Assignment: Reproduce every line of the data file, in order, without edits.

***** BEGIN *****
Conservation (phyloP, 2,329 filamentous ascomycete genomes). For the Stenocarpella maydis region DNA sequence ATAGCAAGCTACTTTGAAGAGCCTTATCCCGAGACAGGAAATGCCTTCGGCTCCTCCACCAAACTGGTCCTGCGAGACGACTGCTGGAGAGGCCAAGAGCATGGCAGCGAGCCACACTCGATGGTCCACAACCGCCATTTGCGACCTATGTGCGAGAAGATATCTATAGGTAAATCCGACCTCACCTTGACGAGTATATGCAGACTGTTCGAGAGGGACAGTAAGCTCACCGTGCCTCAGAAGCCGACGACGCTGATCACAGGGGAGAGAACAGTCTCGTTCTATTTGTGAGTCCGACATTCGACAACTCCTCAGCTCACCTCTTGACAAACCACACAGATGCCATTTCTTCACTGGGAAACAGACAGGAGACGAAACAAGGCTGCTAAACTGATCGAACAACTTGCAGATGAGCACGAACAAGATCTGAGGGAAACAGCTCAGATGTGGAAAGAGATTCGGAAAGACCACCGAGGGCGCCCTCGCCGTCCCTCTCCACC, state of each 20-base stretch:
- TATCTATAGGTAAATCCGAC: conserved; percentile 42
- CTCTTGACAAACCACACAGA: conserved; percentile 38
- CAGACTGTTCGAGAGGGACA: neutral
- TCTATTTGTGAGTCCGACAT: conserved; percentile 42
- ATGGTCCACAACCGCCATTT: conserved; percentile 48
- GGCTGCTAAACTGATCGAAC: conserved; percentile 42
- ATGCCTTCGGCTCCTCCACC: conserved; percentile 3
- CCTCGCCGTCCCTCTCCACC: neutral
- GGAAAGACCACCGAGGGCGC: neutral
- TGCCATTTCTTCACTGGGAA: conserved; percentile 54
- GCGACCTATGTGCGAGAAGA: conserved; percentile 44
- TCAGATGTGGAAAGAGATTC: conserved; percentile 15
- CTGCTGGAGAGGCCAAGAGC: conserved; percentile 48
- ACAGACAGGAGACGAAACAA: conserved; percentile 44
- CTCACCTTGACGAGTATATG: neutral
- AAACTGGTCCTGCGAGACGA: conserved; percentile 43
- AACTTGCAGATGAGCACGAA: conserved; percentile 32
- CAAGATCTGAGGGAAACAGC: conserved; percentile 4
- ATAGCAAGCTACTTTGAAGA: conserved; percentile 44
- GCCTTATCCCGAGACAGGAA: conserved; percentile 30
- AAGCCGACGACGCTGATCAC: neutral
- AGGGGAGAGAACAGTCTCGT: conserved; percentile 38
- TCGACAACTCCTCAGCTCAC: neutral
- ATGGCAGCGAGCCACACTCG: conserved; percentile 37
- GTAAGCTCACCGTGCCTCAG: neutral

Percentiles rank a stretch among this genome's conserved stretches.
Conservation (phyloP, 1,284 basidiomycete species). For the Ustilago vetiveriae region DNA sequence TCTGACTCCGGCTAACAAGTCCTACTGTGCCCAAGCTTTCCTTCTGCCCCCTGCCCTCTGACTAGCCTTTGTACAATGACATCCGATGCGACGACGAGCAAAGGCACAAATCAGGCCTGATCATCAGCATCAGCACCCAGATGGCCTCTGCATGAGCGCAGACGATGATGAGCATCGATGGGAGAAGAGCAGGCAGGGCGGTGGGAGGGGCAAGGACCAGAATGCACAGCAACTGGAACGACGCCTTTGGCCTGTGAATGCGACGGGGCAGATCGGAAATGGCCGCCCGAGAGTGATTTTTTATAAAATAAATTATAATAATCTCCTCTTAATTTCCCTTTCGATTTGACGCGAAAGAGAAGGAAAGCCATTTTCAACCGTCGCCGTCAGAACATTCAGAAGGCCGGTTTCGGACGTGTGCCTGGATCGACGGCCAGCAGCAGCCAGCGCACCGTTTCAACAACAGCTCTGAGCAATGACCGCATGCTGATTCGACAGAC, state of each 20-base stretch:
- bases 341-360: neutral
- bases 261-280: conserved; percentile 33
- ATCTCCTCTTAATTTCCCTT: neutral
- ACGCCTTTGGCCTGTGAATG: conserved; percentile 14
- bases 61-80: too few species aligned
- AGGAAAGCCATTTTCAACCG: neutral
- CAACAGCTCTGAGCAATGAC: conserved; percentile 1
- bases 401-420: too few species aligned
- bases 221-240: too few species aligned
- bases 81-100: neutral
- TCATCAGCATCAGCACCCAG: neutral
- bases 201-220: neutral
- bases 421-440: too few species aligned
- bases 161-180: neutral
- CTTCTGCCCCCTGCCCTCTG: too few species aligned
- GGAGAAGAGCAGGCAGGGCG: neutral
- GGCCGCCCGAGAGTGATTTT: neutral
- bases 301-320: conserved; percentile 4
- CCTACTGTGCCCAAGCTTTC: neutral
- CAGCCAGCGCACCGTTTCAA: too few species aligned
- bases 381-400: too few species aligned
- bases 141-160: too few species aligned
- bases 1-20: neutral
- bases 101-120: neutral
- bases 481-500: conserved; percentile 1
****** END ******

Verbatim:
Conservation (phyloP, 2,329 filamentous ascomycete genomes). For the Stenocarpella maydis region DNA sequence ATAGCAAGCTACTTTGAAGAGCCTTATCCCGAGACAGGAAATGCCTTCGGCTCCTCCACCAAACTGGTCCTGCGAGACGACTGCTGGAGAGGCCAAGAGCATGGCAGCGAGCCACACTCGATGGTCCACAACCGCCATTTGCGACCTATGTGCGAGAAGATATCTATAGGTAAATCCGACCTCACCTTGACGAGTATATGCAGACTGTTCGAGAGGGACAGTAAGCTCACCGTGCCTCAGAAGCCGACGACGCTGATCACAGGGGAGAGAACAGTCTCGTTCTATTTGTGAGTCCGACATTCGACAACTCCTCAGCTCACCTCTTGACAAACCACACAGATGCCATTTCTTCACTGGGAAACAGACAGGAGACGAAACAAGGCTGCTAAACTGATCGAACAACTTGCAGATGAGCACGAACAAGATCTGAGGGAAACAGCTCAGATGTGGAAAGAGATTCGGAAAGACCACCGAGGGCGCCCTCGCCGTCCCTCTCCACC, state of each 20-base stretch:
- TATCTATAGGTAAATCCGAC: conserved; percentile 42
- CTCTTGACAAACCACACAGA: conserved; percentile 38
- CAGACTGTTCGAGAGGGACA: neutral
- TCTATTTGTGAGTCCGACAT: conserved; percentile 42
- ATGGTCCACAACCGCCATTT: conserved; percentile 48
- GGCTGCTAAACTGATCGAAC: conserved; percentile 42
- ATGCCTTCGGCTCCTCCACC: conserved; percentile 3
- CCTCGCCGTCCCTCTCCACC: neutral
- GGAAAGACCACCGAGGGCGC: neutral
- TGCCATTTCTTCACTGGGAA: conserved; percentile 54
- GCGACCTATGTGCGAGAAGA: conserved; percentile 44
- TCAGATGTGGAAAGAGATTC: conserved; percentile 15
- CTGCTGGAGAGGCCAAGAGC: conserved; percentile 48
- ACAGACAGGAGACGAAACAA: conserved; percentile 44
- CTCACCTTGACGAGTATATG: neutral
- AAACTGGTCCTGCGAGACGA: conserved; percentile 43
- AACTTGCAGATGAGCACGAA: conserved; percentile 32
- CAAGATCTGAGGGAAACAGC: conserved; percentile 4
- ATAGCAAGCTACTTTGAAGA: conserved; percentile 44
- GCCTTATCCCGAGACAGGAA: conserved; percentile 30
- AAGCCGACGACGCTGATCAC: neutral
- AGGGGAGAGAACAGTCTCGT: conserved; percentile 38
- TCGACAACTCCTCAGCTCAC: neutral
- ATGGCAGCGAGCCACACTCG: conserved; percentile 37
- GTAAGCTCACCGTGCCTCAG: neutral

Percentiles rank a stretch among this genome's conserved stretches.
Conservation (phyloP, 1,284 basidiomycete species). For the Ustilago vetiveriae region DNA sequence TCTGACTCCGGCTAACAAGTCCTACTGTGCCCAAGCTTTCCTTCTGCCCCCTGCCCTCTGACTAGCCTTTGTACAATGACATCCGATGCGACGACGAGCAAAGGCACAAATCAGGCCTGATCATCAGCATCAGCACCCAGATGGCCTCTGCATGAGCGCAGACGATGATGAGCATCGATGGGAGAAGAGCAGGCAGGGCGGTGGGAGGGGCAAGGACCAGAATGCACAGCAACTGGAACGACGCCTTTGGCCTGTGAATGCGACGGGGCAGATCGGAAATGGCCGCCCGAGAGTGATTTTTTATAAAATAAATTATAATAATCTCCTCTTAATTTCCCTTTCGATTTGACGCGAAAGAGAAGGAAAGCCATTTTCAACCGTCGCCGTCAGAACATTCAGAAGGCCGGTTTCGGACGTGTGCCTGGATCGACGGCCAGCAGCAGCCAGCGCACCGTTTCAACAACAGCTCTGAGCAATGACCGCATGCTGATTCGACAGAC, state of each 20-base stretch:
- bases 341-360: neutral
- bases 261-280: conserved; percentile 33
- ATCTCCTCTTAATTTCCCTT: neutral
- ACGCCTTTGGCCTGTGAATG: conserved; percentile 14
- bases 61-80: too few species aligned
- AGGAAAGCCATTTTCAACCG: neutral
- CAACAGCTCTGAGCAATGAC: conserved; percentile 1
- bases 401-420: too few species aligned
- bases 221-240: too few species aligned
- bases 81-100: neutral
- TCATCAGCATCAGCACCCAG: neutral
- bases 201-220: neutral
- bases 421-440: too few species aligned
- bases 161-180: neutral
- CTTCTGCCCCCTGCCCTCTG: too few species aligned
- GGAGAAGAGCAGGCAGGGCG: neutral
- GGCCGCCCGAGAGTGATTTT: neutral
- bases 301-320: conserved; percentile 4
- CCTACTGTGCCCAAGCTTTC: neutral
- CAGCCAGCGCACCGTTTCAA: too few species aligned
- bases 381-400: too few species aligned
- bases 141-160: too few species aligned
- bases 1-20: neutral
- bases 101-120: neutral
- bases 481-500: conserved; percentile 1